Many potholes are caused when relentless freezing and thawing of water under the pavement weakens the road and causes large cracks, which, when combined with the weight of vehicles driving over, eventually turn into potholes. Because of the role freezing can play in pothole formation, severe winter weather can often lead to lots of potholes.
If you live in a city with lots of potholes, here are a few safety tips:
- Properly inflated tires hold up better against potholes than tires that have too much or too little air.
- If you can’t avoid a pothole, slow down before you hit it. But don’t brake directly over a pothole, which can actually cause more damage.
- When driving over the pothole, hold the steering wheel firmly to avoid losing control.
- Use caution when driving over a puddle of water because it might be a pothole in hiding.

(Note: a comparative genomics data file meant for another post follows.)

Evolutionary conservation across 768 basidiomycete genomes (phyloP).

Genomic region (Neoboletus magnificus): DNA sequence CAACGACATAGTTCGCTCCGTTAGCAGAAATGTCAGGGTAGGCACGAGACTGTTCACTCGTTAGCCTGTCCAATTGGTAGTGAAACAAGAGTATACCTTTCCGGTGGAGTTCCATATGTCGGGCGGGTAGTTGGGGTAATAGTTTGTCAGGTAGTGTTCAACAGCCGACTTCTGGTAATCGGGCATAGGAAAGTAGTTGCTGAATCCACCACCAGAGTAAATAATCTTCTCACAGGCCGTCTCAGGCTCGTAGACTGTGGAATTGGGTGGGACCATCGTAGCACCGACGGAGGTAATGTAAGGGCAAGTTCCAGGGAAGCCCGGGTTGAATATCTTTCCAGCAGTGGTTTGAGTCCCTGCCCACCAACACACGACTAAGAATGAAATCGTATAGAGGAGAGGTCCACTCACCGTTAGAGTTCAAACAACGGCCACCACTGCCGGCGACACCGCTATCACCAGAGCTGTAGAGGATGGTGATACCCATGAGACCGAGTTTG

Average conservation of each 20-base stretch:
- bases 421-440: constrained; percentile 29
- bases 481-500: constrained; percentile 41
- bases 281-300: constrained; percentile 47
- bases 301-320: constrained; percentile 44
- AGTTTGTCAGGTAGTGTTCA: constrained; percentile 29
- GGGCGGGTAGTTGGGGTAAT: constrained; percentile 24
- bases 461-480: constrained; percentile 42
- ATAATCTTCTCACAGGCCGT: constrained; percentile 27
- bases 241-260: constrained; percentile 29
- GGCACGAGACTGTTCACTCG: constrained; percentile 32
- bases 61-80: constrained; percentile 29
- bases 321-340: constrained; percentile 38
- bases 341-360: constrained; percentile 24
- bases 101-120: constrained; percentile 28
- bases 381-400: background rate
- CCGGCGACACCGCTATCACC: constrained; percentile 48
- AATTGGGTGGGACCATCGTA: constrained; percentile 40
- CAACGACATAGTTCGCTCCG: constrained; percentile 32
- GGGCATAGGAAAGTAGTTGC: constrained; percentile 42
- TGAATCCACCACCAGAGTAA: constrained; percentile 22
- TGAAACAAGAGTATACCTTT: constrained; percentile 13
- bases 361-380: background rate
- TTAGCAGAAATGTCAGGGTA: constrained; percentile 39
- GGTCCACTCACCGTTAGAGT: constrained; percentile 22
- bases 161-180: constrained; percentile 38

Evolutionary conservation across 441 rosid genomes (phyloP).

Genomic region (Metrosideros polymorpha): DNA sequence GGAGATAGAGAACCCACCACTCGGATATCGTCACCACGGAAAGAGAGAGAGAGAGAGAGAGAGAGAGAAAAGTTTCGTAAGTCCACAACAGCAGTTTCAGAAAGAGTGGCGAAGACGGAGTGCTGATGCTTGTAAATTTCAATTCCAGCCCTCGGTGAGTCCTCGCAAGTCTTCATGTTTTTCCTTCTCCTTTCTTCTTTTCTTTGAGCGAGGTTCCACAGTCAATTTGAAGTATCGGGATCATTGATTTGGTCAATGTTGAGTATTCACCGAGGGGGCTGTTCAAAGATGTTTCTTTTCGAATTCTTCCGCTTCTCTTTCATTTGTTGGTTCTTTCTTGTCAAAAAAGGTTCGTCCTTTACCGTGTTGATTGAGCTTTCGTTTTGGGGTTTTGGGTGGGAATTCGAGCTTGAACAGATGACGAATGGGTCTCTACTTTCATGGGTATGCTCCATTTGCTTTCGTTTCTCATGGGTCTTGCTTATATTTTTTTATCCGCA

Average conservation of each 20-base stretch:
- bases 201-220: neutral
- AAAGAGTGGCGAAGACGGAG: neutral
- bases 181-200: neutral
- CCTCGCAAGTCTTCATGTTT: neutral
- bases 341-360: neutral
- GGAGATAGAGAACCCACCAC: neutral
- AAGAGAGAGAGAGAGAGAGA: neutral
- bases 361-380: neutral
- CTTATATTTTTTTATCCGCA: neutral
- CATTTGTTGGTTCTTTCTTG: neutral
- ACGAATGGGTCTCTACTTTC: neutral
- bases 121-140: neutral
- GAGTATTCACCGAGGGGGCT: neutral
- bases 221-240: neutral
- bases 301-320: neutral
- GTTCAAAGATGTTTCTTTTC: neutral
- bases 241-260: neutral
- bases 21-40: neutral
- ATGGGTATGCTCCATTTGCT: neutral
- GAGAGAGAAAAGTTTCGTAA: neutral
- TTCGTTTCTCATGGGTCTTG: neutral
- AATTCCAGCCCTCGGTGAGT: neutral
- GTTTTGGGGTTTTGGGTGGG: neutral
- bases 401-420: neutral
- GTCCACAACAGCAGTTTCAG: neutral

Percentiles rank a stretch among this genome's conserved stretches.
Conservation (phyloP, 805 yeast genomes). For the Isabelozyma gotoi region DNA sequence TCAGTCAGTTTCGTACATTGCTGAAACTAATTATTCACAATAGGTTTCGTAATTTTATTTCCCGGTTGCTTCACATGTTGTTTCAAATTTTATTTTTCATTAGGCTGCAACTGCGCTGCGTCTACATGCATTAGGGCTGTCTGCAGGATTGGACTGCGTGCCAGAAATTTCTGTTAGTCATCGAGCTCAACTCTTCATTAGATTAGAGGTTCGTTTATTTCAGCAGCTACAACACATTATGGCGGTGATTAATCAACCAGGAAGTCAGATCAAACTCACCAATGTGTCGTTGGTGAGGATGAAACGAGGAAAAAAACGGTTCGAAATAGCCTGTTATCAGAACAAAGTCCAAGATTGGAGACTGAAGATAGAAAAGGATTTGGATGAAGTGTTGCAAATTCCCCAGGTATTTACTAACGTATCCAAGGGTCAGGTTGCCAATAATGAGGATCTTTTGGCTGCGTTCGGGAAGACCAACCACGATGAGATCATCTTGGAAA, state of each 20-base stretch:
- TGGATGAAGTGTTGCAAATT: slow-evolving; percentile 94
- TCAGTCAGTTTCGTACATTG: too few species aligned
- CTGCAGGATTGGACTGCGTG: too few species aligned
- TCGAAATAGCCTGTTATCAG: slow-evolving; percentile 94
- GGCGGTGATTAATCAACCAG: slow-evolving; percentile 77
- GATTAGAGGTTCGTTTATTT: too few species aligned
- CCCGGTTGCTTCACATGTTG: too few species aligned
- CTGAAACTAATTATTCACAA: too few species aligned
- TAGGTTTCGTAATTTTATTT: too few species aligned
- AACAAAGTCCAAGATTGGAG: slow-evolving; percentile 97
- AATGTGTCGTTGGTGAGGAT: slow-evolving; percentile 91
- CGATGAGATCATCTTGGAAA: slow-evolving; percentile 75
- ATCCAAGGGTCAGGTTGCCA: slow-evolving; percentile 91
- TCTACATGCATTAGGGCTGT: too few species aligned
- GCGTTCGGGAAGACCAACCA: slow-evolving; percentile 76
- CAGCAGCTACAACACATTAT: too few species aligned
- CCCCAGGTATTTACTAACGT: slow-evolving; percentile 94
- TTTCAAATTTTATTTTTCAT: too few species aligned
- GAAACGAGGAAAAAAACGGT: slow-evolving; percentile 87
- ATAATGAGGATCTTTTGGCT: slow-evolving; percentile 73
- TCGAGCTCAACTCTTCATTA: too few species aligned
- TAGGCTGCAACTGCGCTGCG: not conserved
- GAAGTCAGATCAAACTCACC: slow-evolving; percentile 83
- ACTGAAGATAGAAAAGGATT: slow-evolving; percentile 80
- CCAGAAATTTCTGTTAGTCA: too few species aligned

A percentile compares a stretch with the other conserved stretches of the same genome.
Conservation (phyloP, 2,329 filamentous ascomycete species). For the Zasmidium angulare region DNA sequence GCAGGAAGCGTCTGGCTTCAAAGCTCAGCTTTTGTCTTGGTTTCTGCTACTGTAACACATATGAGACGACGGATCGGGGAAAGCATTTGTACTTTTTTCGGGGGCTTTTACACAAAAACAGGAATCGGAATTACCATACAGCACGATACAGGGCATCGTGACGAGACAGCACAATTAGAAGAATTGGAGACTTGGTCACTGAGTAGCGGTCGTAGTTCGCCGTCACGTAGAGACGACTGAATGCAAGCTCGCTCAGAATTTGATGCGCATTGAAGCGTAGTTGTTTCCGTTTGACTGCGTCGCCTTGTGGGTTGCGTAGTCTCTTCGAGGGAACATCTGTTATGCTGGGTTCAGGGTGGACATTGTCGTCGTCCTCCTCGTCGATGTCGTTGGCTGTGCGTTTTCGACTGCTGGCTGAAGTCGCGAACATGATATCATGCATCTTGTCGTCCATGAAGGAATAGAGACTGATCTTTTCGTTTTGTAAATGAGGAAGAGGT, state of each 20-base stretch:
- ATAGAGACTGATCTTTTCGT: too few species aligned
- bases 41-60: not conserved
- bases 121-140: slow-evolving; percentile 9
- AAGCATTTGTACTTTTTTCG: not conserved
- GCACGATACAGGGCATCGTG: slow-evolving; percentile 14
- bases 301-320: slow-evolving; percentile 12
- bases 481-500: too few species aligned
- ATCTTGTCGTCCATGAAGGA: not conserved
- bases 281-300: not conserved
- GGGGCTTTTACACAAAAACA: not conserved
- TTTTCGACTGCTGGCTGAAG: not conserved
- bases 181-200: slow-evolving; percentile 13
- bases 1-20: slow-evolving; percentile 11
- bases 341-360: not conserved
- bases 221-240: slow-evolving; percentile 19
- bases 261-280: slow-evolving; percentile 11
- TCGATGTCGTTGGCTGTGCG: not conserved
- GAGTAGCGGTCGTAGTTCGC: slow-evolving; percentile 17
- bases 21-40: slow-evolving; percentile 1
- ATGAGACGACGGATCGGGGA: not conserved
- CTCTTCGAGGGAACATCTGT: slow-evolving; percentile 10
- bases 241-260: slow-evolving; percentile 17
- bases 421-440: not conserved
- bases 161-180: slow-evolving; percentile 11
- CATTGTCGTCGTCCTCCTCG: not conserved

Potholes can cause serious damage to my car, even if they are small, some potholes can have as much impact on your car as a 35mph car crash.
In addition to causing structural damage to the tire itself, potholes may cause additional damage to your tires if they are over- or under-inflated. Potholes may also cause alignment, suspension or steering problems.
The Car Care Council says these are some symptoms of pothole damage:
- Bulges or blisters on the tire sidewalls.
- Dents in the wheel rims.
- Undercarriage damage, including fluid leaks and wear that could lead to rust.
- Odd noises coming from the exhaust system due to dents or punctures.
- The car pulling toward the left or right, instead of going straight, which could indicate an alignment problem.
- Uneven tire wear, which could indicate an alignment problem.
If you notice any of these symptoms, you may want to take your car to a repair facility to have it checked for damage by a professional.